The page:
Photo Essay: A Day in the ForestFirst posted in August, 2006
I didn't take very many photographs while we were in Tennessee this past spring, unfortunately. It was a working trip, and it left me rather drained. But now and then I ventured out with the camera. These were taken on a day in late May, not long before our departure. I'd purchased an older, inexpensive (but reliable) car to use for the three months I was in the Great Smoky Mountains. As the trip drew to a close, I realized I wasn't going to sell it, that it got far better gas mileage than the truck I use in Alaska (necessary during the winter, but hell on the pocketbook), and that I should consider driving it back to the Greatland. To that end, I ran the little Nissan Sentra down to Neighborhood Services, a great little garage to whom I've entrusted vehicles since I first started driving. They're located across the highway from the boundary of a rarely-used stretch of the Great Smoky Mountains National Park, so rather than sit around reading magazines in their waiting room while the mechanic checked on the road-worthiness of the vehicle, Sam and I crossed the road and wandered off into the woods. There aren't any trails along this stretch of highway, but if you look for them, there are old paths that are locally referred to as 'manways.' They're not maintained, but they're traveled, and they provide access along creeks, to old historic sites, and many eventually meet up with the trail system - a time-saving shortcut for the rangers if they need to access a trail for a search-and-rescue operation. Sam and I took the manway up Texas Creek.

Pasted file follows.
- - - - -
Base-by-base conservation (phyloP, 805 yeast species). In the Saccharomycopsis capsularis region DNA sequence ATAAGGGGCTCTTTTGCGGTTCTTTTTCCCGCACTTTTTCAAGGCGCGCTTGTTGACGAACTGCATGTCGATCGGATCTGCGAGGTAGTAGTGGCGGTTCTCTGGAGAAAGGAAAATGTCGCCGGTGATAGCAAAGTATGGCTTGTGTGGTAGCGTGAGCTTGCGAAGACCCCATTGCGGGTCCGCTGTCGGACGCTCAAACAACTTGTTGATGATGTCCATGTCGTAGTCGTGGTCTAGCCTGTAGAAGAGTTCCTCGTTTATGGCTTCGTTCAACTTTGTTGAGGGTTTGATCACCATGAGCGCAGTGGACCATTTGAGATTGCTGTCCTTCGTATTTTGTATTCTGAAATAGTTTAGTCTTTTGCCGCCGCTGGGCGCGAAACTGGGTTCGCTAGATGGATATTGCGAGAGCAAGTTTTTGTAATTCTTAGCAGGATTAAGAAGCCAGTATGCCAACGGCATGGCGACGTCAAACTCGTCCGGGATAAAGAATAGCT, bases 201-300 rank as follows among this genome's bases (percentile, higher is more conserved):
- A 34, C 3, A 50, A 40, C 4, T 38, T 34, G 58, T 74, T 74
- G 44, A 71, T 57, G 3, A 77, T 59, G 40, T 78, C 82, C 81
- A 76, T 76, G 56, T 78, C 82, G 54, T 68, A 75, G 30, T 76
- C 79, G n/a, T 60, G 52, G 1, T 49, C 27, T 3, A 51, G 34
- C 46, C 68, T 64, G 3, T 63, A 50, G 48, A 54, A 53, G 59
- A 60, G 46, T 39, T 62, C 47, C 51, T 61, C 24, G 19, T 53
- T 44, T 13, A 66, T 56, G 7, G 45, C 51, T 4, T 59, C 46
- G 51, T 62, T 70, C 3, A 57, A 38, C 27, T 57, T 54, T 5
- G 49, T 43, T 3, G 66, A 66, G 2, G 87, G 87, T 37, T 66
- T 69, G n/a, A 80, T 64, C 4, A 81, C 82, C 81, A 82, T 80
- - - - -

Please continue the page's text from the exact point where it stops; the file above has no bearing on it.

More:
He sat on the bank and sketched while I took photographs. I took photographs of the creek... ...and of the water in the creek... ...and of moss and ferns beside the creek... ...and of the forest on both sides of the creek. I also tried some macro shots, though I'd been too lazy to bring my tripod. Some of the shots came out acceptably, such as this detail of some bark... ...and of moss growing on bark... And of this amazing blue eyed grass flower. Others, like this spider on deeply-furrowed bark, really required the tripod. This shot makes me sad, because it had some definite potential. This is a rather confused shot, not at all worthy of print, but it shows that the area was used in the not-so-distant past. Here is the old foundation for a bridge that once spanned Texas Creek, though the forest is reclaiming it. And, as we were walking out, I noticed this butterfly. Unfortunately, it is no longer alive, which is why it was kind enough to stay so still during this photograph. Even in death, though, it's beautiful, and a gift.